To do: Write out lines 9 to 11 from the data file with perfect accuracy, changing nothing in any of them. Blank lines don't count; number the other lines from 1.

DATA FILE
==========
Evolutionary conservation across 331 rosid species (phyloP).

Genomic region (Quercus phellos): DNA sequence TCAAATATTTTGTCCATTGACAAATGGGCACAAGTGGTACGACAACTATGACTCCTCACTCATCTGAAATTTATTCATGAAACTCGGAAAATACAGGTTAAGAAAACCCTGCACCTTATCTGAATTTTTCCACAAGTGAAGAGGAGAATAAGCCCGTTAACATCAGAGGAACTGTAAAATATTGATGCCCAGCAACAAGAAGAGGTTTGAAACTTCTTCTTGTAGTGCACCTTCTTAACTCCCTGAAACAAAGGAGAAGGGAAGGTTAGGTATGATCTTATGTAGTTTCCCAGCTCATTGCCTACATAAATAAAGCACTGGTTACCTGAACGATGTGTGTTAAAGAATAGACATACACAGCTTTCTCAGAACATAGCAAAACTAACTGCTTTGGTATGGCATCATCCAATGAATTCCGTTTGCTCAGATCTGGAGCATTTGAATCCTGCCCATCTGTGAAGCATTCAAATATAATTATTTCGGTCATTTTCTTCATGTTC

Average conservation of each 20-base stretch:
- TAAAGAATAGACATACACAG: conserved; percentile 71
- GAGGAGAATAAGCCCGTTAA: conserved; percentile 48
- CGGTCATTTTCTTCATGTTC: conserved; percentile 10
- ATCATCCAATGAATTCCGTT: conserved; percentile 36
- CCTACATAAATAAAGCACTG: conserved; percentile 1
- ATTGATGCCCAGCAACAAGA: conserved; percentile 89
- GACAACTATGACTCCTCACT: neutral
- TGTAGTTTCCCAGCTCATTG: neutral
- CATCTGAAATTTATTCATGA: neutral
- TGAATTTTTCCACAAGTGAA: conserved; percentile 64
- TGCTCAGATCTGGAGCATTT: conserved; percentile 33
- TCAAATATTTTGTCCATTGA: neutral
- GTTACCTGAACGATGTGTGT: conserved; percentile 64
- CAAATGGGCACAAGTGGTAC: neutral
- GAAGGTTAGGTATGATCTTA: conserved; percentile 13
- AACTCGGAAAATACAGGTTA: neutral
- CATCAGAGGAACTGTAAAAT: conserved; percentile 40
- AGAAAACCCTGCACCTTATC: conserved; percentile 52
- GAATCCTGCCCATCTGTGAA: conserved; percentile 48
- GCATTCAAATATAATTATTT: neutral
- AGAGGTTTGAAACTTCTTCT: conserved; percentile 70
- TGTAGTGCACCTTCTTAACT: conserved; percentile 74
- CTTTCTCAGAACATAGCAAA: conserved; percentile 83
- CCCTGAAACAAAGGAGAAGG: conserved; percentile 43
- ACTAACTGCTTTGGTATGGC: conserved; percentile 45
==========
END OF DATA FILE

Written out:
- ATTGATGCCCAGCAACAAGA: conserved; percentile 89
- GACAACTATGACTCCTCACT: neutral
- TGTAGTTTCCCAGCTCATTG: neutral